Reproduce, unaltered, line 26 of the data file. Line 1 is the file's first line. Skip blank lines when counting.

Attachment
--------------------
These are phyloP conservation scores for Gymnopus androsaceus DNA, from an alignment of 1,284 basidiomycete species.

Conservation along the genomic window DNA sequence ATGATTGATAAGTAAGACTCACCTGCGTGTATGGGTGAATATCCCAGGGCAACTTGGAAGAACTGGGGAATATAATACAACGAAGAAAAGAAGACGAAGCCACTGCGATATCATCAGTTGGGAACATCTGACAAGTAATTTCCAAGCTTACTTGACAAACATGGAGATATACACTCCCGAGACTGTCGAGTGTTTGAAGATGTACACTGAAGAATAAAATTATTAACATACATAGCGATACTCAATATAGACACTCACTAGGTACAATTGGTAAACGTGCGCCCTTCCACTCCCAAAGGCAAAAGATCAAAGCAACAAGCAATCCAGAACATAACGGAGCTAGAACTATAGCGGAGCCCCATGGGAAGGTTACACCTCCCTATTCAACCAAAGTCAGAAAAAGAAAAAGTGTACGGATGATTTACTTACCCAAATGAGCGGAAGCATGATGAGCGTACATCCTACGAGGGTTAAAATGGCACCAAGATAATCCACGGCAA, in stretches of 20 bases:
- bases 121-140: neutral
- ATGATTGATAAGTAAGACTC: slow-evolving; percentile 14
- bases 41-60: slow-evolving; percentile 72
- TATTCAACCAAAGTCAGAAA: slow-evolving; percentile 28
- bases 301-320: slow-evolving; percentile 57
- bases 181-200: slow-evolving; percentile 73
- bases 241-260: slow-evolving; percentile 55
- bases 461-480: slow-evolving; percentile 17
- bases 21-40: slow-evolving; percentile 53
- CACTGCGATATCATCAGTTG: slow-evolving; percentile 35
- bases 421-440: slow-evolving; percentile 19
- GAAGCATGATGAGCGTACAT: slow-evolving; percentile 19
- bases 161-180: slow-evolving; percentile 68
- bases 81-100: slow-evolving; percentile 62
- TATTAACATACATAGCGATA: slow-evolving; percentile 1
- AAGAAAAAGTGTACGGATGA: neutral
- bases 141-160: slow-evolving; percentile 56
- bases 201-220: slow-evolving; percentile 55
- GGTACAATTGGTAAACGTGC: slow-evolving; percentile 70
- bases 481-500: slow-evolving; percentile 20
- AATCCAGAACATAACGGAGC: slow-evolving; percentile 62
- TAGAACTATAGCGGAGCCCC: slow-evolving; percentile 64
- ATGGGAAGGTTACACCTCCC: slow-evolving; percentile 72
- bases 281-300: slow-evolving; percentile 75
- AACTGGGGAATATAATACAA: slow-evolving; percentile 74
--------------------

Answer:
- bases 281-300: slow-evolving; percentile 75